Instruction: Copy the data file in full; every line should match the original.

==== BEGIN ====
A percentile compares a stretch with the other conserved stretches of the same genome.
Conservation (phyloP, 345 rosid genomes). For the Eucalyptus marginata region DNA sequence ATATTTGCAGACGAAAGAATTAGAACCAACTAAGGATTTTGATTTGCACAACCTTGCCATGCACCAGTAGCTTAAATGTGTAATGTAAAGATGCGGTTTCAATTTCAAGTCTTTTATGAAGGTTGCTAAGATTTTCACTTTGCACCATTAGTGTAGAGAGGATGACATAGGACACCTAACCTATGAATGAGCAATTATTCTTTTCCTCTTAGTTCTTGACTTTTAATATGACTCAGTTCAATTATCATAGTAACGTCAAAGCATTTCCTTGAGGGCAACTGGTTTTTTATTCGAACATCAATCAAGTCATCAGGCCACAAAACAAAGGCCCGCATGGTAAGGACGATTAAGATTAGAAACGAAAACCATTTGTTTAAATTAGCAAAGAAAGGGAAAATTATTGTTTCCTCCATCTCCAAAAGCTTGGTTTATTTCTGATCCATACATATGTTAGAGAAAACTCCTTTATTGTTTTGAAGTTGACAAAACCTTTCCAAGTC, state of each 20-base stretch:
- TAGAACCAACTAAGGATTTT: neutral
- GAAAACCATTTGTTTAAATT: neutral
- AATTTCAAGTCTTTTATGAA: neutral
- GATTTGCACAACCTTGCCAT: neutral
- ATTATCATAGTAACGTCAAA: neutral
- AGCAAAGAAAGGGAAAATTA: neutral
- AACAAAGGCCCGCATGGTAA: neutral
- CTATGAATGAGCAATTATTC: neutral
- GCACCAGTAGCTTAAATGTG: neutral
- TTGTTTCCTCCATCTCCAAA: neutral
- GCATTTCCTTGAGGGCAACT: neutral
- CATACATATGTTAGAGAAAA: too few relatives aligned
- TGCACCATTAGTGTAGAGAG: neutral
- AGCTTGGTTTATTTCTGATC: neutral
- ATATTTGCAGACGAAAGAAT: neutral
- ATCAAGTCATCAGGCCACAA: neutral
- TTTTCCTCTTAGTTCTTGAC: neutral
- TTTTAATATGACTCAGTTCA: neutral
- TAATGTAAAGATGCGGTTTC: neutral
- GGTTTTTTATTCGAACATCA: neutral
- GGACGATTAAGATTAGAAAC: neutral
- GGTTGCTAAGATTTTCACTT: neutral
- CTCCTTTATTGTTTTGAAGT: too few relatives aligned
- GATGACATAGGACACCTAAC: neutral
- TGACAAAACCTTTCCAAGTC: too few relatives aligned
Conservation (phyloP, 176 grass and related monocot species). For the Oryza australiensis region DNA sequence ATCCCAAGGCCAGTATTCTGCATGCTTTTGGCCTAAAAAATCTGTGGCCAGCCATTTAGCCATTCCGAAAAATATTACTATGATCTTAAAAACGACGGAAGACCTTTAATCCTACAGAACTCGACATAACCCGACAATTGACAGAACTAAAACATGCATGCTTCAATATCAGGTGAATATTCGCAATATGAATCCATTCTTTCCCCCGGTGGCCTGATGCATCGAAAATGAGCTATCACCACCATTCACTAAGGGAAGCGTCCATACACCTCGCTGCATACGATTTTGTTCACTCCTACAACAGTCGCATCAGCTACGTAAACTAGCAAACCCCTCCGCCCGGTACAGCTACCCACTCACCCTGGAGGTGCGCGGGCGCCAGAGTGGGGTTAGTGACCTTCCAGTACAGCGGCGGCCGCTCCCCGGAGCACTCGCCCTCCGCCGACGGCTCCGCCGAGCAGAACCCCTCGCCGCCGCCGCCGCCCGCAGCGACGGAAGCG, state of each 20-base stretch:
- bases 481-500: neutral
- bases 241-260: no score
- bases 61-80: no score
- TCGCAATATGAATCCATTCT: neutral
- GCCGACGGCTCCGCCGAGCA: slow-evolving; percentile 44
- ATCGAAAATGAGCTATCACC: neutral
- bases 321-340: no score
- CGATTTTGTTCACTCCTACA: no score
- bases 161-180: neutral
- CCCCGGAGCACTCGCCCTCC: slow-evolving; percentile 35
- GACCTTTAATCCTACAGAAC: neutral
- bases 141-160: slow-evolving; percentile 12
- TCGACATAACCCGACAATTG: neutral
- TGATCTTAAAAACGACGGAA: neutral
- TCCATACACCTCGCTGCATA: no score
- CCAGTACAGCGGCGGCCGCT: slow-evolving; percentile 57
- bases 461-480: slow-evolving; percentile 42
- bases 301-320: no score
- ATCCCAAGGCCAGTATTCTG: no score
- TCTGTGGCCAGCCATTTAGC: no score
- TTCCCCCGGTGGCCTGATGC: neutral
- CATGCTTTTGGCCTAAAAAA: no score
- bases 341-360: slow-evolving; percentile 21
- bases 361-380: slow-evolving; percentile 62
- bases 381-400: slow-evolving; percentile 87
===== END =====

A percentile compares a stretch with the other conserved stretches of the same genome.
Conservation (phyloP, 345 rosid genomes). For the Eucalyptus marginata region DNA sequence ATATTTGCAGACGAAAGAATTAGAACCAACTAAGGATTTTGATTTGCACAACCTTGCCATGCACCAGTAGCTTAAATGTGTAATGTAAAGATGCGGTTTCAATTTCAAGTCTTTTATGAAGGTTGCTAAGATTTTCACTTTGCACCATTAGTGTAGAGAGGATGACATAGGACACCTAACCTATGAATGAGCAATTATTCTTTTCCTCTTAGTTCTTGACTTTTAATATGACTCAGTTCAATTATCATAGTAACGTCAAAGCATTTCCTTGAGGGCAACTGGTTTTTTATTCGAACATCAATCAAGTCATCAGGCCACAAAACAAAGGCCCGCATGGTAAGGACGATTAAGATTAGAAACGAAAACCATTTGTTTAAATTAGCAAAGAAAGGGAAAATTATTGTTTCCTCCATCTCCAAAAGCTTGGTTTATTTCTGATCCATACATATGTTAGAGAAAACTCCTTTATTGTTTTGAAGTTGACAAAACCTTTCCAAGTC, state of each 20-base stretch:
- TAGAACCAACTAAGGATTTT: neutral
- GAAAACCATTTGTTTAAATT: neutral
- AATTTCAAGTCTTTTATGAA: neutral
- GATTTGCACAACCTTGCCAT: neutral
- ATTATCATAGTAACGTCAAA: neutral
- AGCAAAGAAAGGGAAAATTA: neutral
- AACAAAGGCCCGCATGGTAA: neutral
- CTATGAATGAGCAATTATTC: neutral
- GCACCAGTAGCTTAAATGTG: neutral
- TTGTTTCCTCCATCTCCAAA: neutral
- GCATTTCCTTGAGGGCAACT: neutral
- CATACATATGTTAGAGAAAA: too few relatives aligned
- TGCACCATTAGTGTAGAGAG: neutral
- AGCTTGGTTTATTTCTGATC: neutral
- ATATTTGCAGACGAAAGAAT: neutral
- ATCAAGTCATCAGGCCACAA: neutral
- TTTTCCTCTTAGTTCTTGAC: neutral
- TTTTAATATGACTCAGTTCA: neutral
- TAATGTAAAGATGCGGTTTC: neutral
- GGTTTTTTATTCGAACATCA: neutral
- GGACGATTAAGATTAGAAAC: neutral
- GGTTGCTAAGATTTTCACTT: neutral
- CTCCTTTATTGTTTTGAAGT: too few relatives aligned
- GATGACATAGGACACCTAAC: neutral
- TGACAAAACCTTTCCAAGTC: too few relatives aligned
Conservation (phyloP, 176 grass and related monocot species). For the Oryza australiensis region DNA sequence ATCCCAAGGCCAGTATTCTGCATGCTTTTGGCCTAAAAAATCTGTGGCCAGCCATTTAGCCATTCCGAAAAATATTACTATGATCTTAAAAACGACGGAAGACCTTTAATCCTACAGAACTCGACATAACCCGACAATTGACAGAACTAAAACATGCATGCTTCAATATCAGGTGAATATTCGCAATATGAATCCATTCTTTCCCCCGGTGGCCTGATGCATCGAAAATGAGCTATCACCACCATTCACTAAGGGAAGCGTCCATACACCTCGCTGCATACGATTTTGTTCACTCCTACAACAGTCGCATCAGCTACGTAAACTAGCAAACCCCTCCGCCCGGTACAGCTACCCACTCACCCTGGAGGTGCGCGGGCGCCAGAGTGGGGTTAGTGACCTTCCAGTACAGCGGCGGCCGCTCCCCGGAGCACTCGCCCTCCGCCGACGGCTCCGCCGAGCAGAACCCCTCGCCGCCGCCGCCGCCCGCAGCGACGGAAGCG, state of each 20-base stretch:
- bases 481-500: neutral
- bases 241-260: no score
- bases 61-80: no score
- TCGCAATATGAATCCATTCT: neutral
- GCCGACGGCTCCGCCGAGCA: slow-evolving; percentile 44
- ATCGAAAATGAGCTATCACC: neutral
- bases 321-340: no score
- CGATTTTGTTCACTCCTACA: no score
- bases 161-180: neutral
- CCCCGGAGCACTCGCCCTCC: slow-evolving; percentile 35
- GACCTTTAATCCTACAGAAC: neutral
- bases 141-160: slow-evolving; percentile 12
- TCGACATAACCCGACAATTG: neutral
- TGATCTTAAAAACGACGGAA: neutral
- TCCATACACCTCGCTGCATA: no score
- CCAGTACAGCGGCGGCCGCT: slow-evolving; percentile 57
- bases 461-480: slow-evolving; percentile 42
- bases 301-320: no score
- ATCCCAAGGCCAGTATTCTG: no score
- TCTGTGGCCAGCCATTTAGC: no score
- TTCCCCCGGTGGCCTGATGC: neutral
- CATGCTTTTGGCCTAAAAAA: no score
- bases 341-360: slow-evolving; percentile 21
- bases 361-380: slow-evolving; percentile 62
- bases 381-400: slow-evolving; percentile 87